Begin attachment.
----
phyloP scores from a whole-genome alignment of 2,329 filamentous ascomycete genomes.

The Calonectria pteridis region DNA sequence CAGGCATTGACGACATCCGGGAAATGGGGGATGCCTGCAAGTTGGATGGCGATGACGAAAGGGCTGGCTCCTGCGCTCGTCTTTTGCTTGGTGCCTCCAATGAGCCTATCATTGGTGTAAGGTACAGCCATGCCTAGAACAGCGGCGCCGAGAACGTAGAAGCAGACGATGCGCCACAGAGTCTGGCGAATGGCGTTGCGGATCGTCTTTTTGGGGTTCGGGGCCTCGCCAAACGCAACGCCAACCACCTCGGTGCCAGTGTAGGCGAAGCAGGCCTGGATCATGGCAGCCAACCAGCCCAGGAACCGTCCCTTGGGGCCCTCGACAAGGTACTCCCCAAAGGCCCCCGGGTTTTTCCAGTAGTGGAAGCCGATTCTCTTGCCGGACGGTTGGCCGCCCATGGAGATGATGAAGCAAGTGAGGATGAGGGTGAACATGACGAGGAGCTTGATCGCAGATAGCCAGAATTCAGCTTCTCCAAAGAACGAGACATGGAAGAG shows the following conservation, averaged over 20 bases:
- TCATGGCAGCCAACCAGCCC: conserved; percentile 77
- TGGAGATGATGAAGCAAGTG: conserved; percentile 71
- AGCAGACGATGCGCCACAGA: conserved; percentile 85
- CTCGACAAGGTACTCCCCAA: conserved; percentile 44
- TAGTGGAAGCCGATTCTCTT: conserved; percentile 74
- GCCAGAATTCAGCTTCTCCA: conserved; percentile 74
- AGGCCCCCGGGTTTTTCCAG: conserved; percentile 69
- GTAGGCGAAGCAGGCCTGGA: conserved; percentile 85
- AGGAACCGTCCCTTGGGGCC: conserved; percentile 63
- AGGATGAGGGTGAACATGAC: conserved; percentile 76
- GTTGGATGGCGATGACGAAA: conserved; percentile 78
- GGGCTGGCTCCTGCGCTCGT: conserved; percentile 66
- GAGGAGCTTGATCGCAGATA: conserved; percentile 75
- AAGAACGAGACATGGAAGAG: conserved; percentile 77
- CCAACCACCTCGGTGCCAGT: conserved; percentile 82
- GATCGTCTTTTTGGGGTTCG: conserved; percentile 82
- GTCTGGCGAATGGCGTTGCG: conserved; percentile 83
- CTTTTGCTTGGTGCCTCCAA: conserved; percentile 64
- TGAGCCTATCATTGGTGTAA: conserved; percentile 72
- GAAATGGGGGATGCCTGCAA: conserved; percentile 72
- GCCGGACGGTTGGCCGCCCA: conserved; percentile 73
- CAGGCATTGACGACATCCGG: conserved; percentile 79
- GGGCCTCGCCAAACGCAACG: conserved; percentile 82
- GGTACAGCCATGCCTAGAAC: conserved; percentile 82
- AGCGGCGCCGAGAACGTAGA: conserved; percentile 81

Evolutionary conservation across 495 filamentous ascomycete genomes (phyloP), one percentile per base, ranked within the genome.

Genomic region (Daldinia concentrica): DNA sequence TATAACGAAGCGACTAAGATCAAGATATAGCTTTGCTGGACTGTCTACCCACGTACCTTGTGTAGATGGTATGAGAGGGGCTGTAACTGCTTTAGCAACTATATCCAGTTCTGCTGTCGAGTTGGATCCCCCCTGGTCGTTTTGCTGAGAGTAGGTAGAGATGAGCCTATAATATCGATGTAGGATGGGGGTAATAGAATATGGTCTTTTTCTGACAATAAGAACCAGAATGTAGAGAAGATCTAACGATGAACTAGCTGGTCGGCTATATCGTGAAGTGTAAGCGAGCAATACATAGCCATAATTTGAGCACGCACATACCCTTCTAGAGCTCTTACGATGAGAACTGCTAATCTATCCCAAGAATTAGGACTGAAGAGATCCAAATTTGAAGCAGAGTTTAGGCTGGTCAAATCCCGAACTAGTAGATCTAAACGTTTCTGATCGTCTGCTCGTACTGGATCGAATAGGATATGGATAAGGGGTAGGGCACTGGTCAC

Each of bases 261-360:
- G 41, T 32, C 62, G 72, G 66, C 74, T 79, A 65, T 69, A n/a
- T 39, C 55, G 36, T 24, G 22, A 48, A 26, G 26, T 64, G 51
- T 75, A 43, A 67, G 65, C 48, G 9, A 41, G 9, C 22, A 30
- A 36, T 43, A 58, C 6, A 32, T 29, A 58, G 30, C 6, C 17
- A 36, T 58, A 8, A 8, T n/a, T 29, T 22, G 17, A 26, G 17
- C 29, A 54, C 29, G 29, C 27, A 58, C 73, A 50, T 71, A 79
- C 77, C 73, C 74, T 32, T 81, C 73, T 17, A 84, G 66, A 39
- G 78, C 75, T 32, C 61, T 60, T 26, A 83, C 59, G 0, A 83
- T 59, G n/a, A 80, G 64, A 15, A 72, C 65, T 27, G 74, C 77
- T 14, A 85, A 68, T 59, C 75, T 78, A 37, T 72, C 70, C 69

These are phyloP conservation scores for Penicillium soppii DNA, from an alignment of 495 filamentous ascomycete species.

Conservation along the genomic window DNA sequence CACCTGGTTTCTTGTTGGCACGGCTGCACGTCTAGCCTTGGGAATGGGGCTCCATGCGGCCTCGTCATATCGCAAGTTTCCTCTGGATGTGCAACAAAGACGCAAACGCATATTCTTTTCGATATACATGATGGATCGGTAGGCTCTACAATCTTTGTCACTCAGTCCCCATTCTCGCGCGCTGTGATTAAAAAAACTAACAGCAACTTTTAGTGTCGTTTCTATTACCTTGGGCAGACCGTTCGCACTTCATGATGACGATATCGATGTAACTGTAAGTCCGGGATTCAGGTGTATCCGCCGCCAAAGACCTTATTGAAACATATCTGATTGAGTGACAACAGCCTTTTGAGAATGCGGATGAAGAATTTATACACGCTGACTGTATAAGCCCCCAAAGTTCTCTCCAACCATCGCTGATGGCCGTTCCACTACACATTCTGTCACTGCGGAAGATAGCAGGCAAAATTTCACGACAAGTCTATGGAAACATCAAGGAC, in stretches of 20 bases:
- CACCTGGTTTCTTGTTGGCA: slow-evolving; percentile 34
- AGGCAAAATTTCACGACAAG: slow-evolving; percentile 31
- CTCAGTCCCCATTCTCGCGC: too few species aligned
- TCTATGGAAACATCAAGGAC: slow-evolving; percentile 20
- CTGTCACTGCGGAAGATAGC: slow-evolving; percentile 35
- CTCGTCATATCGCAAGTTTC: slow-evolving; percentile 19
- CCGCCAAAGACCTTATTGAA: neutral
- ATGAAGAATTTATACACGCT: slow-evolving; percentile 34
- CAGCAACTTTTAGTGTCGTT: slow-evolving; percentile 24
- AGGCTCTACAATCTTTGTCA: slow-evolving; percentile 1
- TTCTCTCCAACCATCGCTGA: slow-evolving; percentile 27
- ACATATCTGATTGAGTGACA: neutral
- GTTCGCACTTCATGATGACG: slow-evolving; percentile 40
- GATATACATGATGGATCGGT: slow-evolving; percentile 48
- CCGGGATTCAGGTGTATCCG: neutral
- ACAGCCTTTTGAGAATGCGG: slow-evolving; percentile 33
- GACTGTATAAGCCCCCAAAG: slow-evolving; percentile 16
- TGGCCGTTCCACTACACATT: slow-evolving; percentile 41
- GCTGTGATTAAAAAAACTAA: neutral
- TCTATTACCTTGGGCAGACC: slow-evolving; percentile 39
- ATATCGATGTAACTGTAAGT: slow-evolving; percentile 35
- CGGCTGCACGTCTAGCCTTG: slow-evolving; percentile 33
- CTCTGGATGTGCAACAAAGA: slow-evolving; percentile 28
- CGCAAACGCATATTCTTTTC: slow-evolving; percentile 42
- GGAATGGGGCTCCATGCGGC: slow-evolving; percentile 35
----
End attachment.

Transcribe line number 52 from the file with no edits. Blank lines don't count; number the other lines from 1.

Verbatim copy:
- AGGCTCTACAATCTTTGTCA: slow-evolving; percentile 1